What is Bitcoin Cryptocurrency?

 

Bitcoin is a cryptocurrency or software that forms a decentralized, peer-to-peer, worldwide payment system, without the control of any centralized authority. The blockchain software resides on thousands of computers, all over the world and is maintained by a mix of ordinary people and more sophisticated computer experts, collectively known as ‘miners’. Bitcoins are transferred via a peer-to-peer network between individuals, with no middleman bank to take a slice.

 

At present, most investors are not really using it as a currency to make payments, but they’re using it as a speculative investment or ‘digital asset’, with the hope to turn it into profit.

The unit of account in this system is called ‘Bitcoin’. A ‘Satoshi’ (named after its creator) is the smallest amount within bitcoin, representing 0.00000001 bitcoin, i.e. divisible down to 8 decimal points. A ‘Millibitcoin’ equals 0.001 bitcoin or 100,000 satoshis.

Japan and Australia are two countries that have officially accepted bitcoin as a legal currency.

You can also read: Why Invest in Cryptocurrency Now?

 

Advent of Bitcoin System

For the first time a domain name, named bitcoin.org registered on 18 August 2008. In January 2009, the bitcoin network came into existence using the pseudonym ‘Satoshi Nakamoto’.

However, despite many speculations, it is not known who that was, and interestingly, that person or group does not have control over the bitcoin network today.

According to Satoshi’s blueprint, the total supply of bitcoin will be capped at about 21 million coins. Of the 21 million in bitcoin due to be mined, about 16.74 million, or roughly 80%, are in circulation.

In the past, most bitcoin cryptocurrency trading was made in the west, but nowadays the leader share is China (and traded versus the Chinese Yuan).

According to website bitinfocharts.com, in 2017 existed 9,272 bitcoin wallets with more than $1 million worth of bitcoins.

 

Running of Bitcoin Cryptocurrency Operations

The bitcoin network runs on a software system named ‘blockchain’. The blockchain software can store and send anything of value, so there are companies using it to store documents like property deeds, etc.

In fact, nowadays blockchain as a technology is becoming very popular among banks and other large financial institutions, who want to use it to settle payments on their back-end systems.

The bitcoin blockchain is a public, decentralized ledger (no central party or institution is in charge) that records every single bitcoin transaction. Think of it like a library card in the cloud (not the card you used to take out a book, but the slip inside a book that lists all the borrowers).

Hence, we can describe blockchain as an unchallengeable digital “ledger.”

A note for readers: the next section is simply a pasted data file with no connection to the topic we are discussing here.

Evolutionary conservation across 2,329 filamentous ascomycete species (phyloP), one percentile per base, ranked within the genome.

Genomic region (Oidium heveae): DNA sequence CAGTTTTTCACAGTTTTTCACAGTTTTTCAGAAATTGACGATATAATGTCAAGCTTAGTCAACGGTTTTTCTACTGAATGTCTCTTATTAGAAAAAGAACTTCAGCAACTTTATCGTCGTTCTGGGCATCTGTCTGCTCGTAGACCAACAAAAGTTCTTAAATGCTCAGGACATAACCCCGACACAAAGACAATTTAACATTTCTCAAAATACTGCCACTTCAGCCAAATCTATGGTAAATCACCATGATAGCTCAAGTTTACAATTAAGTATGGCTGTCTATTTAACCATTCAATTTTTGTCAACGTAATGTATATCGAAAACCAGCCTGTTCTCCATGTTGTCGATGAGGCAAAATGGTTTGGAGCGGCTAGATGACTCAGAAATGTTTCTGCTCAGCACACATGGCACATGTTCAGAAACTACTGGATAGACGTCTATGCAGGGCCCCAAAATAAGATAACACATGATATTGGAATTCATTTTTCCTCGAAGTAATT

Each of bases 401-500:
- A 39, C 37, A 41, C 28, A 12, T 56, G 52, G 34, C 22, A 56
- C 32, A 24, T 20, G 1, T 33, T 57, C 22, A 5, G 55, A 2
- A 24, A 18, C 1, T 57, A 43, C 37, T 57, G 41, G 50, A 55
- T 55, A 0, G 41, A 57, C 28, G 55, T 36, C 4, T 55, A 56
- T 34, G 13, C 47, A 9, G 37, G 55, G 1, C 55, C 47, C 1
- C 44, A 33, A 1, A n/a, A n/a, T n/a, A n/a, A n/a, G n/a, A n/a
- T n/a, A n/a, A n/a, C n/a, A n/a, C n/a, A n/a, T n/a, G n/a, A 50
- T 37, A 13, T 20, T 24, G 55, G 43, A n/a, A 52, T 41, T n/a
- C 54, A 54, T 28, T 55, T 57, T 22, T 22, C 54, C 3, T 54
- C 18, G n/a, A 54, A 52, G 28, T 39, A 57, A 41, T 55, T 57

Creation of New Bitcoins

Nowadays the blockchain software takes place on thousands of computers all over the world and is maintained by ordinary people and more sophisticated computer experts called ‘miners’.

These miners use fast and expensive computers to find and mine the blocks. Codes running on their powerful machines create bitcoins by solving complex mathematical computations, but during this process, they also generate a great deal of heat.

The world’s largest producer of bitcoin mining equipment is Bitmain, based in China.

It may interest to know that Bitman consumes about 1400 Watts per hour, similar to an average space heater.

Presently, 16.7 million bitcoins have been created. A fractional amount of new bitcoins gets created every time a miner puts a block to the blockchain which is a reward for mining.

 

Recording of Bitcoin Transactions

All bitcoin transactions are permanently recorded by miners, who upload bundles of transactions, or “blocks,” to the chain, maintained on all those computers. After that miners receive a small amount of bitcoin as an incentive for mining.

These miners continuously keep the blockchain consistent, complete and unalterable by repeatedly verifying and collecting newly broadcast transactions into a new ‘block’.

A complex algorithm links it within the blockchain to the previous block through a system called proof-of-work (described ahead).

At the end blocks of transactions pass a process of validation on the blockchain network through computing “consensus,” which is a feature of the software.

 

Procedure to Buy and Transact in Bitcoins

If you want to buy bitcoin currency, the first step is to download some bitcoin wallet, which is a digital wallet that doesn’t hold actual coins (since bitcoins are intangible) or even hold any files.

The bitcoin wallet stores (mainly for security purposes) your ‘private keys’, which are strings of numbers and letters that allow you to access your coins. A bitcoin key looks like this: 05GL56JDK45sv754HR7ac.

Next step will be to register with a bitcoin brokerage agency, like the ‘Coinbase’. While registering with the brokerage agency, it makes you answer several security questions to get set up with an account.